“It's always difficult to work a murder investigation, but I told our guys from the beginning we'd be kidding ourselves if we said this was the same as any other, simply because you don't work the murder of a police officer maybe once in a career if ever,” said Lt. Thompson.

Tips are still coming in to Kentucky State Police, but not like they once were.

“We're kind of at a lull on the investigation for good leads,” said Lt. Thompson.

Lt. Jeremy Thompson says hundreds of people have been interviewed in the case.

“There's times when we've had someone that we thought, could this person be a suspect,” said Lt. Thompson.

There have still been no arrests and there’s the remaining question of who would do this, and why.

The loss has taken a toll on the community and fellow officers.

“It takes a little bit of you away mentally. I'd be lying if I said it didn't, but it does,” said Chief McCubbin.

KSP and the FBI refuse to give up hope. We asked both agencies if they consider this a “cold case”.

“Absolutely not. This investigation- I've been with the state police almost 17 years and it's unprecedented in my involvement in the case of this size. We have one full time investigator. That's all he does is work on this particular case. I've never seen that happen,” said Lt. Thompson.

“The chances always are less as time goes on in any case like this. But really it's the piece of information that I know someone must have, that if they would come forward we would be able to solve this case,” said Mary Trotman, Chief Division Counsel of Louisville’s FBI office.

Shell casings from a 12-gauge shotgun were found at the scene the day of the murder. Officer Ellis's weapon was still in his holster.

With little evidence left behind and no witnesses that police know of, there are more questions than answers.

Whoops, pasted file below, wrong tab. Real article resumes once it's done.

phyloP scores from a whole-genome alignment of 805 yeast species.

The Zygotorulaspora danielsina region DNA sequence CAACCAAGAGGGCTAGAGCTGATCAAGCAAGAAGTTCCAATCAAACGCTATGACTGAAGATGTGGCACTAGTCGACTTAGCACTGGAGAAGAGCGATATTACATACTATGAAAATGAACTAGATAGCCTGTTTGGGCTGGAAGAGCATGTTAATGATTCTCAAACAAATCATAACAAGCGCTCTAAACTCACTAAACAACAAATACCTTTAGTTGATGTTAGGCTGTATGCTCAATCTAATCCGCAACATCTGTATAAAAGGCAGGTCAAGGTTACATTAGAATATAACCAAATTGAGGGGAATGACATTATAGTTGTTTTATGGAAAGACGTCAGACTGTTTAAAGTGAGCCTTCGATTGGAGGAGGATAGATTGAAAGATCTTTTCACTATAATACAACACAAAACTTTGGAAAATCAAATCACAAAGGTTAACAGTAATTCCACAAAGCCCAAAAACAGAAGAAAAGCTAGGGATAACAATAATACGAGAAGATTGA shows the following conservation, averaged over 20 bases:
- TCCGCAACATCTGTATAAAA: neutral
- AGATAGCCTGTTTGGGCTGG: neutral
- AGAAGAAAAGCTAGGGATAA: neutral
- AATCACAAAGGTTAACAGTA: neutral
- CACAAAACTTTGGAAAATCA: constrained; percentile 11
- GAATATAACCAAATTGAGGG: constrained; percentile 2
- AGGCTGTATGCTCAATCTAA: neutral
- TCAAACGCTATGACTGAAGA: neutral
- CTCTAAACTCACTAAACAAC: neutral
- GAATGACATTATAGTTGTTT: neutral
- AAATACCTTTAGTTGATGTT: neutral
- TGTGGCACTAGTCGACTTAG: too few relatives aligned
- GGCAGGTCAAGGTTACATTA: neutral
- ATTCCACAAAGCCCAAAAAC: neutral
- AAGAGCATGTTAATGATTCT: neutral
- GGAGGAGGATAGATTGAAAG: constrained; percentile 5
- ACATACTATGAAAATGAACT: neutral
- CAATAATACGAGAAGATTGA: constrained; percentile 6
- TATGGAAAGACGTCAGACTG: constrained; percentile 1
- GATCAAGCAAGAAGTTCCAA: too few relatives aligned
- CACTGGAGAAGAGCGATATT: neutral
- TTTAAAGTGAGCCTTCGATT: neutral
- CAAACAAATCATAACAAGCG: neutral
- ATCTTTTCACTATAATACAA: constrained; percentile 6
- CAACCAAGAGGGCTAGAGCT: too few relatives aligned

There's even the question of who was really the target.

“We've never been able to definitely say that Jason was the target. We believe with high certainty that it was a police officer that was a target, but I can't tell you today that Jason Ellis was a target of this murder,” said Lt.Thompson.

Ellis' death not only hits home locally, but also on a nationally. He was recently honored in Washington, D.C. during National Police Week. His name has been added to the National Law Enforcement Memorial.

As local police continue their search for his killer, there's a feeling of uncertainty that remains in the community of Bardstown; even as people continue to hold out hope.

“And there is no closure for the family or the community,” said Christy Clark.

“When an officer dies, regardless of where he's from, it's part of your brotherhood,” said Buddy Gulden.

There is hope that one day someone will come forward, and the question of who killed Officer Jason Ellis, will finally be solved.

“Ultimately that's what will solve this. Someone in the public being courageous, whether it be for reward money, which is substantial, or whether it be wanting to do the right thing and the conscious gets the best of them... that's how this case will be solved,” said Lt.Thompson.

“It happened on my watch and I want full circle. I want to be here the day that person's arrested,” said Chief McCubbin.

The reward to find the killer in this case tops $200,000.

If you have information in this case, contact Kentucky State Police or the FBI.